Cambodia’s General Department of Taxation (GDT) is set to begin rolling out an electronic tax filing (E-filing) system in the new year, the latest move to streamline tax compliance and remove face-to-face contact between taxpayers and tax office employees.
Details on the new system are scant, save that the new system will require taxpayers to download and install software from the GDT onto their computer in order to use.
Similarly the cost of the software, or whether there will in fact be a charge, has not yet been determined, though training courses in how to use the new E-filing system are planned for January 2020. It is expected to be available for use for January monthly filings in early February.
News of the new E-filing system was announced at an end-of-year tax workshop attended by about 80 tax agents, bookkeepers and accountants at the Mean Chey tax office just prior to Christmas by GDT assistant IT manager, Nuon Thaery.
Those attending the workshop were told that use of the new E-filing system would not be mandatory, though it is believed that the GDT hopes to see a healthy adoption of the new system enabling it to redeploy existing office staff to field and audit duty.
Attempts by AEC News Today to unearth more details about the the new E-filing system since it was announced have run into dead ends, with tax department staff at various levels telling us to wait for “more details next month”.
Potential to improve efficiencies
Anthony Galliano, chief executive officer at Cambodian Investment Management, told AEC News Today that the E-filing system is the latest progress by the GDT in automating the Cambodia taxation system, “which is generally still trailing most developed nations”.
Although he said he didn’t know many details of the system yet, Mr Galliano said that as a licenced tax agent he was supportive and appreciative of modernising methods which had the potential to improve efficiencies in tax lodgement.
“Currently the tax filing process is costly and time consuming, requiring us to travel across the city to lodge at the client’s branch, then return again to retrieve the documents. While the conversion from USD to Riel and paying the bank is largely automated, the process of branch lodgment and retrieval requires considerable effort”, he said.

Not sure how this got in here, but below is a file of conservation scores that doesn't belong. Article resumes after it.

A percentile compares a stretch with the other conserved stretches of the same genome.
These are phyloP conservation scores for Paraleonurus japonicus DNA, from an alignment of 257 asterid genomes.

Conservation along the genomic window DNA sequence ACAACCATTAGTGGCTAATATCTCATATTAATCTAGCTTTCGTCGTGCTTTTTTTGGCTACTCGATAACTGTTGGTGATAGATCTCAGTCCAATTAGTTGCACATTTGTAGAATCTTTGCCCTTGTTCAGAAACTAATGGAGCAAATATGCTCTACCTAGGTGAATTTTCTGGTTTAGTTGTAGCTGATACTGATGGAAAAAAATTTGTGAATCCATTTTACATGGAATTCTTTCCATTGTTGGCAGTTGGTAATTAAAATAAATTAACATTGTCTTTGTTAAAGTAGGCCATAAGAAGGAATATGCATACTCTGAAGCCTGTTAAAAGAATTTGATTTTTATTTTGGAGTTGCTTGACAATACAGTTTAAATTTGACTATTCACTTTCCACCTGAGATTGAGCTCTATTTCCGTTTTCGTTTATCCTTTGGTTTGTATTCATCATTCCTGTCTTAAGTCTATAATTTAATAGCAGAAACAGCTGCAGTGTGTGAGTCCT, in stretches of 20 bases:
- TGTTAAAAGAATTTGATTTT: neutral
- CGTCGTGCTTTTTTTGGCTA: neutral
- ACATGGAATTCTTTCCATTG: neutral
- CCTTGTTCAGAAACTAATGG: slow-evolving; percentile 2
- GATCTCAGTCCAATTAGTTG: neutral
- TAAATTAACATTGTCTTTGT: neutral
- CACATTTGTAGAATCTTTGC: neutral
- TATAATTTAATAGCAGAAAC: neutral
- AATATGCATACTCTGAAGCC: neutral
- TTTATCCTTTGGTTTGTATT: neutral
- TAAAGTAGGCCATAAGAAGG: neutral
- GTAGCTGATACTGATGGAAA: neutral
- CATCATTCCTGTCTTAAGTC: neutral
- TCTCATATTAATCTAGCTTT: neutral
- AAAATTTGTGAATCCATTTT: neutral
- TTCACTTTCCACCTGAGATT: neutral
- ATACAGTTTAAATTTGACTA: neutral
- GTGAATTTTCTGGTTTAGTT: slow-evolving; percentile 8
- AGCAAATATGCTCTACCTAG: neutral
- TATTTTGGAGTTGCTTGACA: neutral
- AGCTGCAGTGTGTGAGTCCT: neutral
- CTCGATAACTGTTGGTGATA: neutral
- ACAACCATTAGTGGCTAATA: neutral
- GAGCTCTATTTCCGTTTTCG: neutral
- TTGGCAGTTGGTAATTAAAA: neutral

Mr Galliano said that he expected that licenced tax agents will be the early adopters, though as there is a requirement for software to be installed “more information needs to be disclosed regarding the cost of using the app, system security, and confidentiality of company and client data, especially given GDPR (European Union General Data Protection Regulation).
Reduce inconsistencies, improved transparency
Adam Glen, a volunteer team leader at the Cooperation Committee for Cambodia (CCC) and former international programme manager for a major database company, also welcomed the imminent arrival of an E-filing system, but with some reservations.
“The problem with the tax system here is not the tax laws, it is the onerous submission system and poor quality education. Anything which relieves the administrative burden (which is horrendous) is worth examining and piloting”.
Noting that most of the submissions are in a standard format, he said “the app will help reduce inconsistencies in submission between different provincial tax offices and lessen the burden and cost to taxpayers, while also improving transparency. At the same time it should also reduce any purposeful extra bureaucratic intervention”.
Mr Glen said that while there had been a big leap in compliance in the wake of The Cambodia Daily‘s very public fight with the GDT, but that the rush of those complying had rapidly died down.